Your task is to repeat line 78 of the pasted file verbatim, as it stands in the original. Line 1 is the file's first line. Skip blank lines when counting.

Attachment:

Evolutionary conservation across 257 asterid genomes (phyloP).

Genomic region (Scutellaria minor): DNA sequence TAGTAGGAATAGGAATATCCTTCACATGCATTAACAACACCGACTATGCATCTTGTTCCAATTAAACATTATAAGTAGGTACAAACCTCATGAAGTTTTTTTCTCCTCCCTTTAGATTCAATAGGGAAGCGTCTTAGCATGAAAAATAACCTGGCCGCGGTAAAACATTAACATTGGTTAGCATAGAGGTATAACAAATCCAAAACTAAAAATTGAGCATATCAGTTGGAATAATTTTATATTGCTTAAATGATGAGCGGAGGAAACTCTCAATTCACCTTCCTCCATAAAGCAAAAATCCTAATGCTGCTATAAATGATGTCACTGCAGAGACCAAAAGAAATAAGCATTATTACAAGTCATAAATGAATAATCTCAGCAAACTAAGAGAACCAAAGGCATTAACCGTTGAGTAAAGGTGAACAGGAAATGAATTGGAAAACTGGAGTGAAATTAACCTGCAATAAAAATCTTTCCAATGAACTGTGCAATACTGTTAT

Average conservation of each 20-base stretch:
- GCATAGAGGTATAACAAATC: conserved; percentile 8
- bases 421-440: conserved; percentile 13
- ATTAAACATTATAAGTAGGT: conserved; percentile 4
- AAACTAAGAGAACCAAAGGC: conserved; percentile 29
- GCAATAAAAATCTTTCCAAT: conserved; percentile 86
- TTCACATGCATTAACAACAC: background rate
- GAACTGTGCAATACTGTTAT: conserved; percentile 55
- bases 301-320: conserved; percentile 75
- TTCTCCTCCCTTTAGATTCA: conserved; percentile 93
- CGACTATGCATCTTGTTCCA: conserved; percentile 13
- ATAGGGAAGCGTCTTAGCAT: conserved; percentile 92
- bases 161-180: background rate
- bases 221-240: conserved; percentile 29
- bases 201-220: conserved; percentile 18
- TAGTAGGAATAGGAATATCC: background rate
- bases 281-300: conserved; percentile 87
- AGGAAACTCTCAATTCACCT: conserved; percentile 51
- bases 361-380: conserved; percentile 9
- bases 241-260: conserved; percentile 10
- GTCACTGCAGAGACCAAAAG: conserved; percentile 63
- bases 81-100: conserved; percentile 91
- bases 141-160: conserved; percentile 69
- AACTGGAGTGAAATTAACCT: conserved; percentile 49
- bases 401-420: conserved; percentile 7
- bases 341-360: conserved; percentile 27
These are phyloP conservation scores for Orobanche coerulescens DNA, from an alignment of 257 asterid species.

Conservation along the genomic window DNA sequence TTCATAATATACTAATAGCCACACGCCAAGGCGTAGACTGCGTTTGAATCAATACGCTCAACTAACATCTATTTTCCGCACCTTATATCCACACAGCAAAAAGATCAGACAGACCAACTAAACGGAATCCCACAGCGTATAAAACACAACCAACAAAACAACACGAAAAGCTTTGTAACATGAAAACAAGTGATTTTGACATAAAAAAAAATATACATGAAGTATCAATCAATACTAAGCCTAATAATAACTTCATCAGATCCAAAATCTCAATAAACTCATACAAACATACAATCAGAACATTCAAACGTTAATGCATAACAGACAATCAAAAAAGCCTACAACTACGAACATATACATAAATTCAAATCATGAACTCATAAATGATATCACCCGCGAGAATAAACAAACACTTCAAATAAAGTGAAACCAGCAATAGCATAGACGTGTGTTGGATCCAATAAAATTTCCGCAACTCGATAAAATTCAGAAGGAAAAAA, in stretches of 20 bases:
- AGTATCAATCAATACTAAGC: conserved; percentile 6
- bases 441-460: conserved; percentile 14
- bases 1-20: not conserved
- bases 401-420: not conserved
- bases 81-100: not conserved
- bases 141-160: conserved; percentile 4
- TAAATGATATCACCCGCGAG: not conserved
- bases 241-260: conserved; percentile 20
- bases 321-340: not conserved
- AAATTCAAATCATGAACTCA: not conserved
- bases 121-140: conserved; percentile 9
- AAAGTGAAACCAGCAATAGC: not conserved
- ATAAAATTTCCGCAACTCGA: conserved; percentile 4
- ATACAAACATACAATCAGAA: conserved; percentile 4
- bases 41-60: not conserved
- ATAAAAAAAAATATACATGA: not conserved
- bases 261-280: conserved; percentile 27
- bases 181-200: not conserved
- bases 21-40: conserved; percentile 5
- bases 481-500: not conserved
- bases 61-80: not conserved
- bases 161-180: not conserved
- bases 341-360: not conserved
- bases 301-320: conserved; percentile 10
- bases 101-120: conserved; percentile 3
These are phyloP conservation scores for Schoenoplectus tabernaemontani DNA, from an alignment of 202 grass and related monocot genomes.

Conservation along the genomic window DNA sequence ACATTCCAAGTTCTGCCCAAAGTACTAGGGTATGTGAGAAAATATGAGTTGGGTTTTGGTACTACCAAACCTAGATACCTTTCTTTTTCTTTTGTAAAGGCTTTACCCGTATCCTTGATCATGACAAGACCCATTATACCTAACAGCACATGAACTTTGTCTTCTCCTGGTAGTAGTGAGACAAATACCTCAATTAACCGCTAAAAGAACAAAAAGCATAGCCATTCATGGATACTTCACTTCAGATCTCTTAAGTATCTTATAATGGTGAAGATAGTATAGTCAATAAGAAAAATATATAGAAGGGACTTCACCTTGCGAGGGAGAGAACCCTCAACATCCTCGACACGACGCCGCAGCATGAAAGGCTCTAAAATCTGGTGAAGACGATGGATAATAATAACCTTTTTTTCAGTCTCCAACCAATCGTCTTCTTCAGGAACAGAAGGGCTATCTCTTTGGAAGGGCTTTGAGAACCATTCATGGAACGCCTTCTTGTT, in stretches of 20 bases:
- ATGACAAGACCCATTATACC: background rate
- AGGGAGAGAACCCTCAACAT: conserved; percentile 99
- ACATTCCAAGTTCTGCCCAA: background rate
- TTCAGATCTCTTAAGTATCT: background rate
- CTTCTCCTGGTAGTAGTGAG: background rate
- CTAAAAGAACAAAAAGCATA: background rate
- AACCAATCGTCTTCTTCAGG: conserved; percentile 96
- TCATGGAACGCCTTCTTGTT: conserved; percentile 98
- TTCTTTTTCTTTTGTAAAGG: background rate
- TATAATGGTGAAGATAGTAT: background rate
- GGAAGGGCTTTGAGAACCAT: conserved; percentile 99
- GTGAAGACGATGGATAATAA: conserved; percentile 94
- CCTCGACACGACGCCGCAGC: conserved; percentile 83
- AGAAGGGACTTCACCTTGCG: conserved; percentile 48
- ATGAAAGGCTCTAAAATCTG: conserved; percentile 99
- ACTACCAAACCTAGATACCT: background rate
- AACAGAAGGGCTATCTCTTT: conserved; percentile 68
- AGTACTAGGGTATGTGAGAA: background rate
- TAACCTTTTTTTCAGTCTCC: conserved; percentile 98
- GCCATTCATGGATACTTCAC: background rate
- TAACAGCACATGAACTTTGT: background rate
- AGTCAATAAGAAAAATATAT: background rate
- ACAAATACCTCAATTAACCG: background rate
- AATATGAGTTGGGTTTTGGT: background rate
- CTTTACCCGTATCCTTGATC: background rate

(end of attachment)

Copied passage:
- TAACAGCACATGAACTTTGT: background rate